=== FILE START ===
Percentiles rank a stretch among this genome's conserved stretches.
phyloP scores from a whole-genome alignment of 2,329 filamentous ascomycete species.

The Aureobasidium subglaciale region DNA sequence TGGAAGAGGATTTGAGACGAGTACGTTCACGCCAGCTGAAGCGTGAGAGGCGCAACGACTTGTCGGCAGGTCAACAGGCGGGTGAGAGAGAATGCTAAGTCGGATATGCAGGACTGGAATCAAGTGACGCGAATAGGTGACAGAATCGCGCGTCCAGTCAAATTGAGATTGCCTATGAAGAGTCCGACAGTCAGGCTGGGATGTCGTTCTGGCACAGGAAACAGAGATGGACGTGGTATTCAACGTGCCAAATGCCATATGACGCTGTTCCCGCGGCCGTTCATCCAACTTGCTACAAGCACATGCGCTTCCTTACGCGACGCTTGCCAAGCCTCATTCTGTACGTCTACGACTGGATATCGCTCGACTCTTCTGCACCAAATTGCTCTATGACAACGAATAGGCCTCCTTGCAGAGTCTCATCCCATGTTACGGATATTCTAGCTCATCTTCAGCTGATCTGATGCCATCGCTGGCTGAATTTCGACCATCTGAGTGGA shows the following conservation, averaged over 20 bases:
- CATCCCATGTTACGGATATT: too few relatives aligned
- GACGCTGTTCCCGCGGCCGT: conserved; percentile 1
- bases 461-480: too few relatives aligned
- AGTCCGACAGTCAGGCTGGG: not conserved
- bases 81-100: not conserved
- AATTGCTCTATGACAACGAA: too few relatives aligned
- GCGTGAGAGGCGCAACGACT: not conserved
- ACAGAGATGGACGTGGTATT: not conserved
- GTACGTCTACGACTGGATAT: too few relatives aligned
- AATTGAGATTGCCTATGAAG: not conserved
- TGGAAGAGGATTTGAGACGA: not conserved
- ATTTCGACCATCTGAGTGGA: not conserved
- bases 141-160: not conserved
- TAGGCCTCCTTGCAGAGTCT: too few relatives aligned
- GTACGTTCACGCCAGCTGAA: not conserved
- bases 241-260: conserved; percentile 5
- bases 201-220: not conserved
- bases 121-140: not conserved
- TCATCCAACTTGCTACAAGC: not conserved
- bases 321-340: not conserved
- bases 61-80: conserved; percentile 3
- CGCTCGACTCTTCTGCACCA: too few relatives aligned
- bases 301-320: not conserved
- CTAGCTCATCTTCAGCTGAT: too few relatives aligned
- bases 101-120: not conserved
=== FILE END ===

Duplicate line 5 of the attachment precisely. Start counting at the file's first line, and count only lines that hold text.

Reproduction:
- GACGCTGTTCCCGCGGCCGT: conserved; percentile 1